Some throwing errors come up again and again. Here’s the classics, and some ways to avoid them.
Throwing sidearm/across the body
This is THE mistake everyone begins with. Even experienced throwers can find themselves throwing across their body. Often they will not realise it.
While many Distance boomerangs require very flat throws, nearly everything else can be thrown with too much layover. The boomerang will climb steeply, stop, then come crashing down. This is the easiest way to break a boomerang, and sometimes a boomerang thrower as well.
Often combined with the sidearm throw is a cross-body movement of the throwing arm, with the throwing hand ending up in front of, or even outside, the opposite shoulder. At the very least, this makes judging the angle you are throwing with respect to the wind much more difficult.
Why does this poor throwing style happen? Primarily, it probably shows a lack of faith. It’s the same as beginners who throw too high — they are trying to guide the boomerang to its destination. If thrown at the right angles and with appropriate amounts of strength and spin, the boomerang will do all that automagically: LET IT DO SO.
How to stop doing this? Here’s some tips:
- Don’t throw while still. Similar to throwing a ball, your opposing foot should be stepping forward as you throw. This helps orient you.
- Try to stop your throwing hand in front of you. This will also help make more consistent the elevation you throw at — try to finish with your hand around eye level.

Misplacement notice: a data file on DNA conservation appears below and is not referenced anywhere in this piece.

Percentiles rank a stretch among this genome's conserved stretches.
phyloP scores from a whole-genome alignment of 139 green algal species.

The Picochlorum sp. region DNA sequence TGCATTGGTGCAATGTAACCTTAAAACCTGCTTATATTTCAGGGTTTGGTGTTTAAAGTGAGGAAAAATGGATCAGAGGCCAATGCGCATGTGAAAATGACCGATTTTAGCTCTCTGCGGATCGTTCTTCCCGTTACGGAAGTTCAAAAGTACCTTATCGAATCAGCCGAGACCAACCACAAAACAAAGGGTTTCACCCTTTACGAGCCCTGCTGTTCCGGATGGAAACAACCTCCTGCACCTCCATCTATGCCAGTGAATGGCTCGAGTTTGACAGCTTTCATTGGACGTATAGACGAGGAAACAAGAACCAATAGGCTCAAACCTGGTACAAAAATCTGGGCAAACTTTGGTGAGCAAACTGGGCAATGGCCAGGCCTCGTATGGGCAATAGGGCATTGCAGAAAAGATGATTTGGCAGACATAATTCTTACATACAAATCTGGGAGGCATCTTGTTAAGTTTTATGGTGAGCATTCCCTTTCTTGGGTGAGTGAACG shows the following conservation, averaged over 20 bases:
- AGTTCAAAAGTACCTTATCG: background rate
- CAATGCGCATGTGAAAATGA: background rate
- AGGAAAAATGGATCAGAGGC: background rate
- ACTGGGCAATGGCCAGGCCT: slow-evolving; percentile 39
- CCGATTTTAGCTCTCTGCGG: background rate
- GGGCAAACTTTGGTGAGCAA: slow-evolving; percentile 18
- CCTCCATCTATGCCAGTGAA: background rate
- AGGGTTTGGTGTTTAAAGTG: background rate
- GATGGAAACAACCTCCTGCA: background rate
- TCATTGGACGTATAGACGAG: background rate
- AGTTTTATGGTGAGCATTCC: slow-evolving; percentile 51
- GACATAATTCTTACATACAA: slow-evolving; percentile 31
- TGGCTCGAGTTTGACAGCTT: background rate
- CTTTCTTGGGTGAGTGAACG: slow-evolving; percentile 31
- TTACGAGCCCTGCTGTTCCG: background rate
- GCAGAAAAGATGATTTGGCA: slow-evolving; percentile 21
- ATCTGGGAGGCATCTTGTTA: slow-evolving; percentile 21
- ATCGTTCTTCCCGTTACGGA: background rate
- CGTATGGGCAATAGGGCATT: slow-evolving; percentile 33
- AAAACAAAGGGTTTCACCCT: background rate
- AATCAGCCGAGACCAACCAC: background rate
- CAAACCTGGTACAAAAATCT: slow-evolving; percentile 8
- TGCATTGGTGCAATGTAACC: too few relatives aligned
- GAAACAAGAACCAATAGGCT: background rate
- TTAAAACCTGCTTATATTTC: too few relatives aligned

- A test of whether you are doing this is to concentrate on your wrist snap, where the spin for the throw comes from. If you’re using a pinch grip, this will basically be like knocking on a door (try it; stick your arm out in front of you, and do the snap; see how unnatural the sideways snap is). If you’re using a full grip, the correct snap will be as if you were playing the game “Rock, Paper, Scissors”.
Losing your boomerangs
Even for an experienced thrower, the path of a boomerang is a tricky thing. If you look away, there’s a good chance you’ll lose sight of it. SO DON’T DO IT! Especially when tracking an MTA or Trick Catch boomerang, the ability to run, turn, and keep an eye on the boomerang is a tricky thing. Work on it (wear sun/safety glasses). Make it second nature.
Similarly, once a boomerang lands, go get it, immediately. You WILL lose them otherwise. When a throw lands a significant distance away, always pick a point beyond it (a tree, for example) to ensure you head directly to the fallen boomerang.
If you’ve got it almost right after that, you might want to move on to our page on how to tune a boomerang.